Bodyguard of Sinaloa Cartel Leader’s Son Arrested

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Mexican authorities have arrested an alleged bodyguard of the son of Sinaloa Cartel leader Ismael “El Mayo” Zambada, one of the few captures this year to hit the inner circle of the elusive drug trafficker.

State police arrested Juan Angel Santos Lara in Baja California, reported Milenio. Santos Lara allegedly served as a bodyguard for El Mayo’s son, Vicente Zambada Niebla, alias “El Mayito,” who was extradited to the United States in 2010. At the time of Santos Lara’s arrest, authorities found firearms, a large amount of cash, ammunition, and a substance that appeared to be cocaine in his vehicle.

Santos Lara has twice escaped from custody. First, he broke out of detention in 2008 after being arrested on charges of weapons possession. He was captured again in November 2011, but escaped from a prison in Sinaloa the following January by bribing a prison guard.

As well as his work as a bodyguard for El Mayo’s son and his alleged involvement in running marijuana farms for the cartel, Santos Lara has been linked to a murder in Sinaloa state.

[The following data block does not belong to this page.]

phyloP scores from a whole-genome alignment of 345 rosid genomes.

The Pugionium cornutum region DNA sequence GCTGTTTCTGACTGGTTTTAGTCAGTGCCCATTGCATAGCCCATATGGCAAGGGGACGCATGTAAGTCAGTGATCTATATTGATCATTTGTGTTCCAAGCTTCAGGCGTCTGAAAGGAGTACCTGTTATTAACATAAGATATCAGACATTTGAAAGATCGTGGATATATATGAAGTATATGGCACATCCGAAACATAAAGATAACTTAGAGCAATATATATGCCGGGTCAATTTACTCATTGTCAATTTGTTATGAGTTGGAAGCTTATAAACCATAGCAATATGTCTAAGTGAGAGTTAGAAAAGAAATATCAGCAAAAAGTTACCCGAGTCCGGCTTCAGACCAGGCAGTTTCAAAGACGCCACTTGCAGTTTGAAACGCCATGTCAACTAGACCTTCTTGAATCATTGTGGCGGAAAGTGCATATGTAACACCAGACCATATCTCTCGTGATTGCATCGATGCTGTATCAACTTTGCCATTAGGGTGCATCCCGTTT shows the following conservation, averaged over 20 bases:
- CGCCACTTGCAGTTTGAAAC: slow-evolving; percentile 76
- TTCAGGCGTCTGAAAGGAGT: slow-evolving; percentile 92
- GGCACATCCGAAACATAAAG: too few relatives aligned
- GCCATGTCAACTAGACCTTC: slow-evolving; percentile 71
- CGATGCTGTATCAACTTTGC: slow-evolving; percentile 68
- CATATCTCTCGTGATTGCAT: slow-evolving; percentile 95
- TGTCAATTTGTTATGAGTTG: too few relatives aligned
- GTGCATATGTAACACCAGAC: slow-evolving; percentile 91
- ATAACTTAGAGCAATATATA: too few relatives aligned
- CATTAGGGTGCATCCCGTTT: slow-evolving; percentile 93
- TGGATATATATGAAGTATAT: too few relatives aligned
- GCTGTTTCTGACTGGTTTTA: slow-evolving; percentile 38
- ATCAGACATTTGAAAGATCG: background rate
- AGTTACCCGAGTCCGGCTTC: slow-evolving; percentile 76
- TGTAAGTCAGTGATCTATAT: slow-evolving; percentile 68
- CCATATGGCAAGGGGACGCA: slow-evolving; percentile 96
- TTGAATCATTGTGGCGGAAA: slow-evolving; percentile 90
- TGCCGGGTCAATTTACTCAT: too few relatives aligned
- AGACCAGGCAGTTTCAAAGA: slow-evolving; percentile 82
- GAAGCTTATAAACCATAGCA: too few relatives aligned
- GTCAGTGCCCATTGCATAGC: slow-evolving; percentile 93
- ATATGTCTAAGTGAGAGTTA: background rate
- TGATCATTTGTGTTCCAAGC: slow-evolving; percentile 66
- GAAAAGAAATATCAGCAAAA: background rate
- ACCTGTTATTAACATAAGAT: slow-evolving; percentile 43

InSight Crime Analysis

Given Santos Lara’s previous escapes from prison, the test for Mexican authorities will be whether they can keep him behind bars this time. According to Mexico’s National Commission of Human Rights (CNDH), 521 inmates have escaped from prison in 14 separate incidents since 2010. Santos Lara’s apparent ability to buy his way out also speaks to the Sinaloa Cartel’s  power to corrupt: leader Joaquin “El Chapo” Guzman famously escaped from jail in a laundry cart in 2001.  

Despite Santos Lara’s arrest, the Mexican government does not appear to be any closer to capturing El Mayo or his fellow Sinaloa Cartel leaders. El Mayo, Chapo Guzman, and Juan Jose Esparragoza Moreno, alias “El Azul,” have all been active in Mexico’s drug trade since the 1980s. While Colombia recently arrested powerful drug trafficker Daniel “El Loco” Barrera, whom President Juan Manuel Santos called the country’s “last capo,” Mexico has had a more difficult time rounding up the “old school” traffickers running the Sinaloa Cartel.

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